You’re basically (and ambiguously – just after I tried raising the issue of this sort of ambiguity, and you didn’t respond) asking me, again, to have the conversation of your choosing, and answer/explain/teach the issues you choose – while ignoring my explanation about why I don’t think that will be productive. I don’t want to get caught up in these sorts of local details. I don’t want to proceed in a way where, if I’m right about what’s going on and what the answers are, then I’m wasting my time and not getting value.
In my own experience, when I notice that I am consciously trying to sound friendly, I take that as a potential clue that I am in fact not being friendly. Generally if you are trying to sound friendly, it is because some part of you is irritated or angry or not friendly in some way.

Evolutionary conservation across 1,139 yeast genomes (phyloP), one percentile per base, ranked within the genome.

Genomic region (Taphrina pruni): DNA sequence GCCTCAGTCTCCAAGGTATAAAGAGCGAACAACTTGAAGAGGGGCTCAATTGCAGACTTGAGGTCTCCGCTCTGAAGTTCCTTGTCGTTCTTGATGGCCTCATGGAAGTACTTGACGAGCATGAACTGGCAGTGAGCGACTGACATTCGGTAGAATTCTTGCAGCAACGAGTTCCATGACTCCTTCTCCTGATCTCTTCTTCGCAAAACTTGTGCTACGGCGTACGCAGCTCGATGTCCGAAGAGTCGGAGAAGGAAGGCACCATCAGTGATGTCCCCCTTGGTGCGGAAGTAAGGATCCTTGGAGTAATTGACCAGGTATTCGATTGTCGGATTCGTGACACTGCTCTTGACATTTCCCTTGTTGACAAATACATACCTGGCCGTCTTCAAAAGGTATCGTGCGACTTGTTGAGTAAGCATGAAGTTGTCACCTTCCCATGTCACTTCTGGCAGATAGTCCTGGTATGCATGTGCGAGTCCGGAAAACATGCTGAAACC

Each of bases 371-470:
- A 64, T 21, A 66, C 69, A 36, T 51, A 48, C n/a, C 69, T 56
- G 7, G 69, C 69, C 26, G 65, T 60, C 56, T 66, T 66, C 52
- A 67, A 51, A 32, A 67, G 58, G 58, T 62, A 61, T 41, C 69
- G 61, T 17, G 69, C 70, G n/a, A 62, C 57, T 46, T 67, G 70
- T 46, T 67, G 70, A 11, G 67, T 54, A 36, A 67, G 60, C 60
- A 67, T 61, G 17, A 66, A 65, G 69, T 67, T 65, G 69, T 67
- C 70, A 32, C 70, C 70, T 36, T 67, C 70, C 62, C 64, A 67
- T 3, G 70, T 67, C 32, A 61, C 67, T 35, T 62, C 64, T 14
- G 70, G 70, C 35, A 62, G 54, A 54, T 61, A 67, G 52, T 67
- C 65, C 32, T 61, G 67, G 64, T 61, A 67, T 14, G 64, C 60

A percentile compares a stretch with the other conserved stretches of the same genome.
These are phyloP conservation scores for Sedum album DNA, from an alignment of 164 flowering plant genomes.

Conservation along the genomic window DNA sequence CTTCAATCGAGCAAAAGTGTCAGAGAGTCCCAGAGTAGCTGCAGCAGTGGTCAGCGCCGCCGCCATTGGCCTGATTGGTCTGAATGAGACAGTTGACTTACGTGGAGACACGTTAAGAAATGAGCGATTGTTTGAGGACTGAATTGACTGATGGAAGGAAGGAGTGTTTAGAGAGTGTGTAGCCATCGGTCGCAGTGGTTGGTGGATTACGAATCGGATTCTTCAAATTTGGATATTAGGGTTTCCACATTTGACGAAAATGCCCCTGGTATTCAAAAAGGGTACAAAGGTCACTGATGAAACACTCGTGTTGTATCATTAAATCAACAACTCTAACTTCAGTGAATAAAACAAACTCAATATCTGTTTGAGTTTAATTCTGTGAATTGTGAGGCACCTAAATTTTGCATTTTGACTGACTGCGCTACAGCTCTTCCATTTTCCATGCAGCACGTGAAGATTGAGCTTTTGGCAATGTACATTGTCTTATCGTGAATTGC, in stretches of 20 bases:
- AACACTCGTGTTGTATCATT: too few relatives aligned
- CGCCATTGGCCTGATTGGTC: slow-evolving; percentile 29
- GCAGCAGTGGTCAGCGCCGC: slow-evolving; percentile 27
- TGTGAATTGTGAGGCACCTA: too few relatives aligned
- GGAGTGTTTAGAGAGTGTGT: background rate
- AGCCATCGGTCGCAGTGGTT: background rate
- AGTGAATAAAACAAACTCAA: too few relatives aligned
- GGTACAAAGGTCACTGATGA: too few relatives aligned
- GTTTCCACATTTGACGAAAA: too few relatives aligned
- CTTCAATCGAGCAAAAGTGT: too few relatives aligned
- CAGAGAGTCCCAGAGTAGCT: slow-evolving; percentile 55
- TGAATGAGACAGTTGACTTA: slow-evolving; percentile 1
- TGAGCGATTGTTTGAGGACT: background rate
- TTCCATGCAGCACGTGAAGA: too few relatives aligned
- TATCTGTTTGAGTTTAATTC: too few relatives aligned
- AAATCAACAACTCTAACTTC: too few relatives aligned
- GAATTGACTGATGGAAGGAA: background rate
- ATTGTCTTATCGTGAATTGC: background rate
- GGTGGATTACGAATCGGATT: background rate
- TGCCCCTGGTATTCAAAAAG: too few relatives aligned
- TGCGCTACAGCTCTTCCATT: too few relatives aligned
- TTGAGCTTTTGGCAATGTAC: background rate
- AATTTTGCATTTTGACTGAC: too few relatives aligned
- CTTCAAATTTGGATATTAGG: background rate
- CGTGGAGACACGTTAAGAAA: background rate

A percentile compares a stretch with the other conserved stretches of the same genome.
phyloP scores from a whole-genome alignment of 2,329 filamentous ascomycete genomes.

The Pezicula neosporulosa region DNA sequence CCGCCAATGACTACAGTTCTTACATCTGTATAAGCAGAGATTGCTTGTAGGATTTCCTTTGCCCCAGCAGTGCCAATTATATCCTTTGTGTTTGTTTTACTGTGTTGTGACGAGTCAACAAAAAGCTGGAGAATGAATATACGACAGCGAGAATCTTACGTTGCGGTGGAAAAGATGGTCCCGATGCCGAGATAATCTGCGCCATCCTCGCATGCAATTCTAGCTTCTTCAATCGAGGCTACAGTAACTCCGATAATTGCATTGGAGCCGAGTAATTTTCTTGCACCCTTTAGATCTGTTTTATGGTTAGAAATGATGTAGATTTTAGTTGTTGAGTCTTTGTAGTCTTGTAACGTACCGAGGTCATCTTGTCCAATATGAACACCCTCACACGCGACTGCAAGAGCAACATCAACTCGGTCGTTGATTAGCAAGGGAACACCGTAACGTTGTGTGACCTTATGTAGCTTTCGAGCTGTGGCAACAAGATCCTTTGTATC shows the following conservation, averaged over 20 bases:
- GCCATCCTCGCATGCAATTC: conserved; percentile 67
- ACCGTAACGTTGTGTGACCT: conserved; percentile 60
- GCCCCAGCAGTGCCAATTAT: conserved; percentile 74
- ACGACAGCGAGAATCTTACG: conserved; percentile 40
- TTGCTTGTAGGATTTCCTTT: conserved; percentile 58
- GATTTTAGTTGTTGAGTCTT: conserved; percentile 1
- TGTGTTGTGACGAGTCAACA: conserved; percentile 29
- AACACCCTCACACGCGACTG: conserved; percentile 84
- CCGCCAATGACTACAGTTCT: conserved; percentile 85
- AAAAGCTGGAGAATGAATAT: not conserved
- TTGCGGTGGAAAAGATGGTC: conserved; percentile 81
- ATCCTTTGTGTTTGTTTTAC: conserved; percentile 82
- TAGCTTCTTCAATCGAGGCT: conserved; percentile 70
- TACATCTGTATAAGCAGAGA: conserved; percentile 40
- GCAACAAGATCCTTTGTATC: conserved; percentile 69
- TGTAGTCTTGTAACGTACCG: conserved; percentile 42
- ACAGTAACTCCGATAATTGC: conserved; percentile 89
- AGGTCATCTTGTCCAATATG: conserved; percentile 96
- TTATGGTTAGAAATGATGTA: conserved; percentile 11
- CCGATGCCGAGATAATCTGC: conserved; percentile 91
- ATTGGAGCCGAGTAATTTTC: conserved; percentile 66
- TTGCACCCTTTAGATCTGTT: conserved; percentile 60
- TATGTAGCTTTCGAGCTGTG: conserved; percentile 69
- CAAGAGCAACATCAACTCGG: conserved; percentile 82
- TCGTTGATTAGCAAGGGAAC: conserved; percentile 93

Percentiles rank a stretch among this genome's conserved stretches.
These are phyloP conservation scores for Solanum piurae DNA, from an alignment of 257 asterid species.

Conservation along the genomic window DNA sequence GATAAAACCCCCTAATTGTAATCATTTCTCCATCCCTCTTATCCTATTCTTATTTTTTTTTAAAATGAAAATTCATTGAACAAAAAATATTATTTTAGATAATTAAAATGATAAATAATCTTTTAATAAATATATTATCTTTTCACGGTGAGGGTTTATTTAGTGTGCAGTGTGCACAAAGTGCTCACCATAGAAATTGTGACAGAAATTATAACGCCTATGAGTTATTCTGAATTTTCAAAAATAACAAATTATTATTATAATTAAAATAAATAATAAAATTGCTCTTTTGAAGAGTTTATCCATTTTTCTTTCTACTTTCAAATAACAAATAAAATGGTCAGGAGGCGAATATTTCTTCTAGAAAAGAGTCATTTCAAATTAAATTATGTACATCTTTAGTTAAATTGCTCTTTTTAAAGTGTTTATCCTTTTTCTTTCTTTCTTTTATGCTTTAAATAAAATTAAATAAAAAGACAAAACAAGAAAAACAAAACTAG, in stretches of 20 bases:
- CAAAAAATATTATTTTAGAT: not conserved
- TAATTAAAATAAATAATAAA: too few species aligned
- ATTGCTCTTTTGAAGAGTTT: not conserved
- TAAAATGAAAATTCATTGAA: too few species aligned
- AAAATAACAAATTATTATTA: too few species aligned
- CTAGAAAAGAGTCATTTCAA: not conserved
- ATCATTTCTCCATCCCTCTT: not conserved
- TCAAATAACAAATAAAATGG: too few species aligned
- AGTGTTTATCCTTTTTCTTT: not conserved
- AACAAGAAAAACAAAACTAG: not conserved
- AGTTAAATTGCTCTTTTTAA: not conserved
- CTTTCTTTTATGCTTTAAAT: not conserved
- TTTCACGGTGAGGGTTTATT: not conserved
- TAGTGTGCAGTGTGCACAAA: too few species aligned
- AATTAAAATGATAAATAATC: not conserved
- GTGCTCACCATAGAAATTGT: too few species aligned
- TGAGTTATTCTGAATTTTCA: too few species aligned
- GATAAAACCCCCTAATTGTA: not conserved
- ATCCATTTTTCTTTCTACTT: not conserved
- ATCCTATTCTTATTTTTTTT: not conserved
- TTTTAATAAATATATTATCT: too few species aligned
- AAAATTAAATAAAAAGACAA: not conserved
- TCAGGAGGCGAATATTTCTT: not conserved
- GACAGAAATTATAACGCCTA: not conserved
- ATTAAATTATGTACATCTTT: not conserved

I don’t understand how my suggestion doesn’t make sense. It seemed reasonable to me, and made sense the way that I read it.
Okay, sorry. I should have made it less ambiguous what I was doing with those posts.
With this post, I was indeed asking for “mentoring” of a sort on a specific topic. I didn’t think it would conflict with other suggestions you’ve made about learning; to the contrary, I actually figured when I posted it that your “assertions are not arguments” comment might have been intended to get me to ask a question like the one I asked. (edit: to clarify, despite my intuition at the time when I asked it, I don’t think I had a very good reason to think it was a good question to ask, and I believe you when you say it’s not a good thing to focus on)